Allied Machine Donates Boring Tools to USS Pampanito Restoration

Wohlhaupter Tooling Helps Preserve World War II Submarine

Allied Machine and Engineering, a leading manufacturer of holemaking and finishing cutting tools for the metal-cutting industry, recently donated various boring bars and inserts to be used with a 1954 Wohlhaupter boring head on the USS Pampanito restoration project. Pampanito, a World War II submarine located in San Francisco, opened to the public in 1982. Since then, it has been the goal of the San Francisco Maritime National Park Association to return the submarine to the condition it was in when it left Hunters Point Naval Shipyard in San Francisco in 1945, representing the height of World War II submarine development.


In order to more efficiently repair and restore the submarine, an onsite machine shop was developed. Here, volunteer machinists come to the shop, which is tooled up for manual work, and repair or replicate small quantities of parts. Larger quantities of parts are often machined in CNC shops. After receiving the Wohlhaupter boring head, the museum machine shop contacted Allied Machine to see if boring bars and inserts could be donated to help further the preservation of the vessel. While the donated tools allow history to live on and fuel education, they also demonstrate that the ingenuity of boring tools still holds true today.

The donated tools will be most immediately used to bore out parts for waterproof lamp housings that are used on the submarine. These waterproof lamp housings were part of large waterproof binoculars that stayed out of the water when the submarine dove down to 300 feet. The lights enabled the crew to see the reticules or the lines that told them how wide or tall an object was or let them make calculations. Although these were missing on Pampanito, drawings were found, which makes it possible to create replicas. In the future, the donated Wohlhaupter boring tools will also be used to machine internal grooves in bronze bearings that are used on the submarine.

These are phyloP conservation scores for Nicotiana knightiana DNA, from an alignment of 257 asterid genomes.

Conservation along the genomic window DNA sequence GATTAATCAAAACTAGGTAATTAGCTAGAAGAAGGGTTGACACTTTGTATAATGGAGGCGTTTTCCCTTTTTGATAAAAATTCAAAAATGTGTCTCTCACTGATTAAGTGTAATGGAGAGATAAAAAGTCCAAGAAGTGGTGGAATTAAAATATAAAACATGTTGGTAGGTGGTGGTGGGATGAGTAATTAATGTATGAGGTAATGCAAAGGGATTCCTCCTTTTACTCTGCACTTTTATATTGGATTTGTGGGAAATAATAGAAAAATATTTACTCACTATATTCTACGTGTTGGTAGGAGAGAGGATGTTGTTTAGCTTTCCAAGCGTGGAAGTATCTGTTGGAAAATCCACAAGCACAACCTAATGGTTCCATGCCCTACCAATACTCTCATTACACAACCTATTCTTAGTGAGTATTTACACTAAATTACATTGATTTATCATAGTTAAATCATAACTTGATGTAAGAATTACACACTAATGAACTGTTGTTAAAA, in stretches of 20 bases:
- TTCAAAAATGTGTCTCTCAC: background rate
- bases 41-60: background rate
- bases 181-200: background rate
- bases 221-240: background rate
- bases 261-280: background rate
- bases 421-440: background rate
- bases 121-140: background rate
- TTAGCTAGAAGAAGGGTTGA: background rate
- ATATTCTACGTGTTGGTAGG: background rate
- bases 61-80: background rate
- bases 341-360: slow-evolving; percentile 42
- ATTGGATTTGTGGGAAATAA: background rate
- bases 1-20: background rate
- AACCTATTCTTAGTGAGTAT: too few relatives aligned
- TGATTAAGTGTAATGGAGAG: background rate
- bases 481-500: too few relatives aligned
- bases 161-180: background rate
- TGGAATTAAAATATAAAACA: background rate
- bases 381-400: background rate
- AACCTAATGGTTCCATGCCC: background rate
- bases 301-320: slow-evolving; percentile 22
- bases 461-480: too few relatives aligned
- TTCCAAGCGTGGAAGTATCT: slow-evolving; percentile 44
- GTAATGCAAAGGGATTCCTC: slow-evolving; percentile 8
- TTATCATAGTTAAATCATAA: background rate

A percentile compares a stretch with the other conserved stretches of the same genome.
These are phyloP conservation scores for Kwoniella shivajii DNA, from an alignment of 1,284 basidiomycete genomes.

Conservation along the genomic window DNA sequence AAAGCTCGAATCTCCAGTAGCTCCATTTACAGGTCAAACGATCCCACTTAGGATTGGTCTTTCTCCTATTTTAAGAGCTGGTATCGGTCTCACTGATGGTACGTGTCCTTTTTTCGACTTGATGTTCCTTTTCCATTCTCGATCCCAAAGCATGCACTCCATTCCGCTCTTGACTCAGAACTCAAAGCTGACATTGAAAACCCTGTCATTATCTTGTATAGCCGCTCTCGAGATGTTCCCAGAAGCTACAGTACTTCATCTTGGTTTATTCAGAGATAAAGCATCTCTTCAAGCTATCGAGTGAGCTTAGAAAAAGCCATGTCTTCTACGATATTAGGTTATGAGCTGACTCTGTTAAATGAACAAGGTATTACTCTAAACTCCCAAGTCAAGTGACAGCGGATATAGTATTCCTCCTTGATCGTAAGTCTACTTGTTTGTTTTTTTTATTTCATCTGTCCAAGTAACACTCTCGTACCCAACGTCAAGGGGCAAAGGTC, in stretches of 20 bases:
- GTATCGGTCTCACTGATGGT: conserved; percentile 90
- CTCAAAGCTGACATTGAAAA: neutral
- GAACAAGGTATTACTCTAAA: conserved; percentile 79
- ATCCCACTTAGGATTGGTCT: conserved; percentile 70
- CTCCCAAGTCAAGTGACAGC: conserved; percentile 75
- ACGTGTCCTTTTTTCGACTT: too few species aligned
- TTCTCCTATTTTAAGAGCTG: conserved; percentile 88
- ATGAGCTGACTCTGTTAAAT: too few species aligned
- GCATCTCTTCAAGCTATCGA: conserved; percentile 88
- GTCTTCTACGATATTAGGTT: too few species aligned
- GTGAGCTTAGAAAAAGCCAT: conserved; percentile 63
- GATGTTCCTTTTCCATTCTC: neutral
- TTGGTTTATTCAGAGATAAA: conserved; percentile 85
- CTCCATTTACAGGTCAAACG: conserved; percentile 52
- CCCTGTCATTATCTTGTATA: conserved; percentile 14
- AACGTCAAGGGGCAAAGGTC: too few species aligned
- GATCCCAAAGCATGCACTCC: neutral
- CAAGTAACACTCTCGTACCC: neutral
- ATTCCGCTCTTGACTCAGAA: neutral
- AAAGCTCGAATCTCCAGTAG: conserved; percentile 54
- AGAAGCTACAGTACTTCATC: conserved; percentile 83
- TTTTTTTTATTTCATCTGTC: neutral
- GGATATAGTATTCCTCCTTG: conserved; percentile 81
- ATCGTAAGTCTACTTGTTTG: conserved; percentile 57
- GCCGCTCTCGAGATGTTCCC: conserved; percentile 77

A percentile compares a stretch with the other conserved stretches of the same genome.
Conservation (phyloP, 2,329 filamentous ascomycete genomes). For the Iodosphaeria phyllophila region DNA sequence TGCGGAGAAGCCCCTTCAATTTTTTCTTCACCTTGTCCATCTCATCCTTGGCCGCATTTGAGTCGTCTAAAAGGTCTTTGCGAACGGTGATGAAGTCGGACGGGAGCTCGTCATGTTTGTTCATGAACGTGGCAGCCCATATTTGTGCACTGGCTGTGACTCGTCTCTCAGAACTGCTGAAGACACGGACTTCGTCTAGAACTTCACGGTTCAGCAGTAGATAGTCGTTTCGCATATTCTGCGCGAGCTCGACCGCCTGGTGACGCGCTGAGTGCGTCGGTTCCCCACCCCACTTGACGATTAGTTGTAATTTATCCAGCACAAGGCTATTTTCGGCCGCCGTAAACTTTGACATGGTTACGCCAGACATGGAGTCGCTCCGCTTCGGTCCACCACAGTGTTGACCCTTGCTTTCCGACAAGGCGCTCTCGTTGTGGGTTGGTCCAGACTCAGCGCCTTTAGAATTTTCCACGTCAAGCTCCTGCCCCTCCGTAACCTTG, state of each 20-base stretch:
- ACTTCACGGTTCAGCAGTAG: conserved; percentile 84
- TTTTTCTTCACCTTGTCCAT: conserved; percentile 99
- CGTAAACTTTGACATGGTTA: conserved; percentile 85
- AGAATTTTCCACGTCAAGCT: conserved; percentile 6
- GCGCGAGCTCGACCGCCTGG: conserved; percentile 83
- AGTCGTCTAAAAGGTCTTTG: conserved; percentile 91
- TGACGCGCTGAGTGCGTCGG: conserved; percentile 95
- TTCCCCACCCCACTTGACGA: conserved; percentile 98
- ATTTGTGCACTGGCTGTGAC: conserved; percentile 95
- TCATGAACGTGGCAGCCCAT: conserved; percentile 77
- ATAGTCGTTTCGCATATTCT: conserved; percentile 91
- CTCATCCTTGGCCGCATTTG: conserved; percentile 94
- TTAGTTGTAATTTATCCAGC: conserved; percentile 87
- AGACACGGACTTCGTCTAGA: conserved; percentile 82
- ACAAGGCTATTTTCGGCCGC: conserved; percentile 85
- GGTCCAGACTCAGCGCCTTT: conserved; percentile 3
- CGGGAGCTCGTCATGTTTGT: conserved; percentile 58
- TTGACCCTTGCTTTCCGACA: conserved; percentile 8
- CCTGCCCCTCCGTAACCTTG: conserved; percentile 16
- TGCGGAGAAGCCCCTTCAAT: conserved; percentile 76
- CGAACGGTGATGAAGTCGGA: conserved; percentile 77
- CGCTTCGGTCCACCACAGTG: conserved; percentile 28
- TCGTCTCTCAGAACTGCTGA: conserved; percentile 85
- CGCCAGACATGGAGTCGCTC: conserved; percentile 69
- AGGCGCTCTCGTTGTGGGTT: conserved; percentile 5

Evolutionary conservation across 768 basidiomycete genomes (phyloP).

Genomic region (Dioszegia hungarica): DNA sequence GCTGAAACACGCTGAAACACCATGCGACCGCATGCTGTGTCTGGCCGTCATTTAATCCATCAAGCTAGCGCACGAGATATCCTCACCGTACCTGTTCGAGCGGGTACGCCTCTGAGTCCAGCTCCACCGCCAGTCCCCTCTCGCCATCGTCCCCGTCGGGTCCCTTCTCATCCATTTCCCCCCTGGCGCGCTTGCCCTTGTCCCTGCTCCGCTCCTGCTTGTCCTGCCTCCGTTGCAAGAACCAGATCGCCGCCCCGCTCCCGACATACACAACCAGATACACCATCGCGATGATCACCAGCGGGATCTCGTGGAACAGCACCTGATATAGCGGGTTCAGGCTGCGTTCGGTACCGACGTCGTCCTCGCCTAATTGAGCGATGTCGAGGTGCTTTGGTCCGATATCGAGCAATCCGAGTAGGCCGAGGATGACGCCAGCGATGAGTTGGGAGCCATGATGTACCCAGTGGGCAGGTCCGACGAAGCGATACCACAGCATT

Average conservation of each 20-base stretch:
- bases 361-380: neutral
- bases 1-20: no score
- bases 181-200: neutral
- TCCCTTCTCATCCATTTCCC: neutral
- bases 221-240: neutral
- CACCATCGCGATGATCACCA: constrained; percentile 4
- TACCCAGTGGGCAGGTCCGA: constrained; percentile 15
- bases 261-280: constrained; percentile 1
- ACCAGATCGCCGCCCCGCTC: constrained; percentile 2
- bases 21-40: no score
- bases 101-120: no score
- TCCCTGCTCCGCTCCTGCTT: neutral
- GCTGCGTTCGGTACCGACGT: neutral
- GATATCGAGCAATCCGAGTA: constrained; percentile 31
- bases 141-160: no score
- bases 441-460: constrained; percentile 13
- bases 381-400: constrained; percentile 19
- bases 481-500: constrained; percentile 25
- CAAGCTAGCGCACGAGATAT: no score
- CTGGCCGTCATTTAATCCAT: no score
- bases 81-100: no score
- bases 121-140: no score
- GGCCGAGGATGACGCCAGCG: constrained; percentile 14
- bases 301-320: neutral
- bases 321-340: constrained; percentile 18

Because this is an on-going restoration, three types of projects will continue to be seen in the machine shop:

• Repairing parts that are broken and need touched up to maintain the historic fabric.
• Developing replica parts for pieces that are missing from the submarine but are needed to better understand the functions of the vessel.
• Creating replica parts to replace original pieces from the submarine that break over time but are needed for safety.

Ultimately, though, Pampanito serves as a museum that educates visitors, provides the ability to research the history of the vessel and offers a historic artifact to preserve and restore. Simply stated, having the actual submarine provides many more opportunities for education than a book or oral history. Not only has most of the equipment on the submarine been functioning at least once, but it simply provides a rewarding experience for the machinists who work on the submarine and tackle the puzzles of where parts went or how things worked—puzzles that can only be solved with donated tooling like the Wohlhaupter boring tools. Richard Pekelney, volunteer machinist and member of the Board of Trustees shared, "We could not restore Pampanito without companies like Allied."

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